However, the most interesting thing about Mrs Brown’s Boys is that it may be the only TV show in history that managed to be parodied before it even existed…
Yes, I’m talking about Ricky Gervais and Stephen Merchant’s Extras. A quick summary if you aren’t aware - the plot of Extras revolved around supporting artist Andy Millman (Ricky Gervais), who had dreams of his sitcom that he’d written about his old boss becoming a real TV show. However, as his dreams are realised he soon finds that producers are poking their noses in, and commissioners are changing the script. So, you get the idea, it’s ‘What if the Office had turned out bad? What if it had been in front of a studio audience? What if it had been essentially Mrs Brown’s Boys? '
And the sitcom that Andy Millman creates (When the Whistle Blows) is undeniably similar, most striking of all with the title sequence - have a look at a side-by-side comparison and you’ll be amazed. The dated aesthetic, the ‘camp’ characters, the music cues, the daft innuendos… the wig, the catchphrase, the glasses… brilliant (as a keen fan of Andy Millman was at pains to tell him)!
And at the time Extras aired, When the Whistle Blows, bizarrely enough, managed to find an audience. I remember reading at the time how people actually wished When the Whistle Blows was real. I’ll be honest, I sort of did too. There was a lot of attention to detail put into Gervais and Merchant’s parody show within a show. It worked in a peculiar way; it was heightened nonsense. The sort of overblown, exaggerated, dated, terrible, so-bad-it’s-good, thing that would never actually get commissioned in real life. Until, it sort of did…
Someone has even made a supercut of all the When the Whistle Blows scenes into an episode for you to ‘enjoy’. There’s even an almost 10-minutes-long video detailing all the similarities between When the Whistle Blows and Mrs Brown’s Boys.
But if this wasn’t mad enough, there’s even been talk that Mrs Brown’s Boys was created as a direct result of When the Whistle Blows. Fans of Mrs Brown’s Boys are quick to point out that the show’s roots go back to the early 90s. However, it wasn’t until 2009 that the show we know today as Mrs Brown’s Boys began production in the early pilot stages. The idea that this suggestion has even been debated on forums is fairly ludicrous.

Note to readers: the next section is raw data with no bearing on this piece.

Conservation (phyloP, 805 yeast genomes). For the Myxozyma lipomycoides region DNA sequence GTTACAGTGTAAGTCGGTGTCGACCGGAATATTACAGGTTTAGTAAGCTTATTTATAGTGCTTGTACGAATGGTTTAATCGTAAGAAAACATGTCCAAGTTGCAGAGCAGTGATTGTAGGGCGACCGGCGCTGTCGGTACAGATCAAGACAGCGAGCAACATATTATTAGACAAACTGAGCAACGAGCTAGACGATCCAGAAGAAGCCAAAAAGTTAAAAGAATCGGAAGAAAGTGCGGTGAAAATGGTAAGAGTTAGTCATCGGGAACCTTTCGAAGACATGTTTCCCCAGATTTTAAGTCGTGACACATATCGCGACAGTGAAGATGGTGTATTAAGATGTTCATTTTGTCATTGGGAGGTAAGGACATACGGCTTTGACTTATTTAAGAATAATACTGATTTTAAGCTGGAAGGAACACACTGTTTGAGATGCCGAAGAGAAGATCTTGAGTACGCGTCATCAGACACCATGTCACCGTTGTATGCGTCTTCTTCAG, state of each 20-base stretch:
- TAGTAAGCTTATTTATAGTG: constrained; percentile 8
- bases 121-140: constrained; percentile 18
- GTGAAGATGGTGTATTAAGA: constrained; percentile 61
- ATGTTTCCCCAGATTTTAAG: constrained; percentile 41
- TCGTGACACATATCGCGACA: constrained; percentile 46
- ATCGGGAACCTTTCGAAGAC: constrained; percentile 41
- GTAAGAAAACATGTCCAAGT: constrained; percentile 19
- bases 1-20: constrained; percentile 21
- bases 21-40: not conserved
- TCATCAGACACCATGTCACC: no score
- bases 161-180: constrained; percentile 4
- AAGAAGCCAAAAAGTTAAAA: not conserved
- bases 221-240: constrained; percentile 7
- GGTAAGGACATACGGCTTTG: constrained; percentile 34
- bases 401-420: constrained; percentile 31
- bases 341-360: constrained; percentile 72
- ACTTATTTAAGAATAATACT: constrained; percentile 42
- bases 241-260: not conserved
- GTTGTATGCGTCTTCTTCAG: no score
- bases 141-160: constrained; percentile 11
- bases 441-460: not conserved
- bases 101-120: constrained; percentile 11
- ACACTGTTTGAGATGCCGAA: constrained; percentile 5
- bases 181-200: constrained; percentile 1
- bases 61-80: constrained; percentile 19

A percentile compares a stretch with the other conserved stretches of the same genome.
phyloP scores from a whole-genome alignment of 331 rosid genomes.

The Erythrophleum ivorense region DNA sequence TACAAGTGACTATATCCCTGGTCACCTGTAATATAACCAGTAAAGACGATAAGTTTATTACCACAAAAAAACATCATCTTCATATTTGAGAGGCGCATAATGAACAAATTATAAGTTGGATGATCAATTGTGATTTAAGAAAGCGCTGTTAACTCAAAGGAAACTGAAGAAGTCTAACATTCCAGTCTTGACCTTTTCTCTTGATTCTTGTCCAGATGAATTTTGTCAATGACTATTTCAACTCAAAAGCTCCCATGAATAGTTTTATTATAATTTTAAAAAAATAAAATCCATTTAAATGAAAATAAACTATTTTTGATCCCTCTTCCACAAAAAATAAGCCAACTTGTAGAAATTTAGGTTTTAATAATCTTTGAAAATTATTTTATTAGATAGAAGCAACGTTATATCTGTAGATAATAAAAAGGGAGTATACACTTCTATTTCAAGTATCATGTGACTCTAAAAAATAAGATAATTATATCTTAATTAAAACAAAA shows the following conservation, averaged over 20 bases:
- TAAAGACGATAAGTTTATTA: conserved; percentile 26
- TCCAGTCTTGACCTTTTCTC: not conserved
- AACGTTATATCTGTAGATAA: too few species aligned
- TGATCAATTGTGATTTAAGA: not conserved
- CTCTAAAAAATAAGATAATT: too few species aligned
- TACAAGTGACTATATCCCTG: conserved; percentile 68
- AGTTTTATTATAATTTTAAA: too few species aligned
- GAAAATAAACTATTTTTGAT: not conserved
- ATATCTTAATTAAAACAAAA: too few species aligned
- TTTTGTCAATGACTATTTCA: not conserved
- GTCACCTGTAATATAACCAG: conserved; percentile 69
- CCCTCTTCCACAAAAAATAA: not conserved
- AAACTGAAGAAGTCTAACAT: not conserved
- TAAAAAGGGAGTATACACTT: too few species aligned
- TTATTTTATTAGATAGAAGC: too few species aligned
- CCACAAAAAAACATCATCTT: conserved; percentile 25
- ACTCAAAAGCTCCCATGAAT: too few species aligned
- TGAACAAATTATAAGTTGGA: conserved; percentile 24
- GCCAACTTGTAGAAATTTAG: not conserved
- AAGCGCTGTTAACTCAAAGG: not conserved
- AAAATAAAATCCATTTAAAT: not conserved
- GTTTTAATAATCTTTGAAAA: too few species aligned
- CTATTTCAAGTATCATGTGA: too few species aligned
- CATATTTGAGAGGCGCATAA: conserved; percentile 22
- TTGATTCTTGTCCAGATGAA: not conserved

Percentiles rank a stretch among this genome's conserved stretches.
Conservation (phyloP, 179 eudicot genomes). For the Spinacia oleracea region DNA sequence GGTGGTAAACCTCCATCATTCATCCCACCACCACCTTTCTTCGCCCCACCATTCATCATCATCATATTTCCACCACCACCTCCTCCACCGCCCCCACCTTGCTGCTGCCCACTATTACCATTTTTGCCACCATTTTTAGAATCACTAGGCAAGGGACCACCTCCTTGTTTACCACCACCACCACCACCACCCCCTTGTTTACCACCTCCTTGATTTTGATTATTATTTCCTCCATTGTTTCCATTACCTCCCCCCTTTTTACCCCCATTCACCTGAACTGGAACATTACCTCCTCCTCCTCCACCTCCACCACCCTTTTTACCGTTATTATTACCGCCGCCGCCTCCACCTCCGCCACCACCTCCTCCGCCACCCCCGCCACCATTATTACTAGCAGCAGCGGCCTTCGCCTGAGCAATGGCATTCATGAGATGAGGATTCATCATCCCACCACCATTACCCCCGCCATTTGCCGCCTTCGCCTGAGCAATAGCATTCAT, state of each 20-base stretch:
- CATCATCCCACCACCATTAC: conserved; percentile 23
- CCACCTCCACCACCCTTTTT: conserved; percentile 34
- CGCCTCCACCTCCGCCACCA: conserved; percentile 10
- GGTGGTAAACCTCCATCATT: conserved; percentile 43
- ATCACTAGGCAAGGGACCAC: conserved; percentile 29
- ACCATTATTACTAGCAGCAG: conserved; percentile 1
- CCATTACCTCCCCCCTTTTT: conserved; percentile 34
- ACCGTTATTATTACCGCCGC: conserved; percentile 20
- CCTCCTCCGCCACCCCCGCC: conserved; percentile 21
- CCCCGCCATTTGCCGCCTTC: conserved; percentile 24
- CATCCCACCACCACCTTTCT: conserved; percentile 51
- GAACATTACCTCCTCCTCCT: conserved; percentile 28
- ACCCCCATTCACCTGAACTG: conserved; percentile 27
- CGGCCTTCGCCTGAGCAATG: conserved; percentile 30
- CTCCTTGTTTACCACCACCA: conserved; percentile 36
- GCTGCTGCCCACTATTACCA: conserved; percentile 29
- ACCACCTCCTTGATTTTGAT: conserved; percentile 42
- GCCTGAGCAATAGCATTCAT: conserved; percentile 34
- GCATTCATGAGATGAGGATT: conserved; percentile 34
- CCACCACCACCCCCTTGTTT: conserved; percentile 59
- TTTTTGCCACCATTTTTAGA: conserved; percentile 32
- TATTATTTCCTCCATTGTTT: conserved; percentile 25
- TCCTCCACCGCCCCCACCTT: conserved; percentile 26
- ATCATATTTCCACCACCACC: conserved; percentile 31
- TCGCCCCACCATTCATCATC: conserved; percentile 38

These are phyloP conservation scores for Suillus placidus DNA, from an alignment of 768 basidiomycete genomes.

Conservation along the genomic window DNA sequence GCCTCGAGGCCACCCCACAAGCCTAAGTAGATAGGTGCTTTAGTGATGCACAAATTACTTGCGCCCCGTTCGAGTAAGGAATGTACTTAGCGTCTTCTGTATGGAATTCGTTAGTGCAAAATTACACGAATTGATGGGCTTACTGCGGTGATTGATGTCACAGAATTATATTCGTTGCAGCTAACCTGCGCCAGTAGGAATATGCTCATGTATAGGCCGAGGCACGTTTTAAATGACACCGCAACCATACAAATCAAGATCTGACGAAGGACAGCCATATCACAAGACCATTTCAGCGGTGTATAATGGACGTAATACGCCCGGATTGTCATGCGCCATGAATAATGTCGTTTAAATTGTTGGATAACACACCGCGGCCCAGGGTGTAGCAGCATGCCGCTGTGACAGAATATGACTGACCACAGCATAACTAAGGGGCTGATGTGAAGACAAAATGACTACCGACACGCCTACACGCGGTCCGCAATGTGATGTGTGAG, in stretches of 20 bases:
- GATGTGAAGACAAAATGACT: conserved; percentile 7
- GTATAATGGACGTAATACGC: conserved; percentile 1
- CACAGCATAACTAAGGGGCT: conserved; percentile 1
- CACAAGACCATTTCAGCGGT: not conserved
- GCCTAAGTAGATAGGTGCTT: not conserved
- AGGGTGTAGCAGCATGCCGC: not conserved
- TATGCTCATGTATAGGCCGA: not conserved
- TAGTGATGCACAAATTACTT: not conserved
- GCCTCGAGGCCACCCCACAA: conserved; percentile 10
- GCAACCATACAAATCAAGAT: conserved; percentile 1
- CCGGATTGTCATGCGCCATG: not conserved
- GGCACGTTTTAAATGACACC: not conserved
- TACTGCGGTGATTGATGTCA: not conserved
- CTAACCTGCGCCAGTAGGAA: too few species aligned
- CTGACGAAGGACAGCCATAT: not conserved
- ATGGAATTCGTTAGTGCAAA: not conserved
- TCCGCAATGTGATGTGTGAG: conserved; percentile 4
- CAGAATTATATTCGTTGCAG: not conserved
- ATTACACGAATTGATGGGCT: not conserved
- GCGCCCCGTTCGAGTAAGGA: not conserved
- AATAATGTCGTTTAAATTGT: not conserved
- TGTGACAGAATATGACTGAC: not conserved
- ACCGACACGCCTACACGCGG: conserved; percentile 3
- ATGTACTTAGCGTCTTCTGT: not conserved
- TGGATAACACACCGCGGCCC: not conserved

Extras told the story of a man who sold out his dream, until it became an empty husk of what he had hoped, and then somehow found himself in the Big Brother house very well. But it did manage to do a number on the studio audience sitcom, essentially painting people who liked studio audience sitcoms and catchphrases as idiots.
Probably the most controversial moment came from a pan shot to the audience, where T-shirts lampooning the catchphrases of Little Britain, Catherine Tate, Peter Kay, and even an obscure and now completely dated pop culture reference to Victoria Wood’s Asda adverts from that time could be seen. Of course Extras as a show parodied real-life celebrities to the point of ridiculousness, but that was the point. I doubt you’d find that Ricky Gervais or Stephen Merchant would honestly say that they hated all studio audience and catchphrase comedy because that’s, well, most of it. Nowadays though, that does seem to be the consensus. People are rapidly dismissing studio audience sitcoms and catchphrases.
There was a Mitchell & Webb Sound sketch a few years ago that I think sums up the situation quite well - some people are discussing certain mass-produced foods, and in particular how Starbucks coffee is rubbish. Robert Webb’s character puts the cat amongst the pigeons by simply saying that ‘it’s fine’.
David Mitchell’s character then has to take him aside and say that, despite us all being aware that normal food is fine, conversationally he’s onto a real loser. ‘For every coffee you get, you can never look worse for saying it doesn’t taste of coffee. Looking like you’ve got the most refined palette in the world is just a case of turning your nose up at pretty much everything,’ he says. And I actually think this just might be the case where studio audiences and catchphrases are concerned in the comedy world.
It’s all a bit daft really, because audiences are so vital to comedy. Take it out of every classic sitcom and you’d find it very hollow; take it out of every panel show, and the jokes would be gone, because there would have been nobody for the performers to bounce off. Take it out of stand up, and it’s just somebody going on and on about something in a room!
So, isn’t it about time that we stopped sneering at all this? Studio audiences? Loud laughter? Catchphrases? And yes, even Mrs Brown’s Boys? Shouldn't we just accept that there’s room for it?
Comedy is a huge umbrella, and like drama it should have its own subgenres. It just seems to me that you’re either in the Extras camp or the Mrs Brown’s Boys camp when it comes to looking at comedy these days. And I just think, with varying degrees of enthusiasm and appreciation, why can’t we just enjoy both?
Written by Rhianna Evans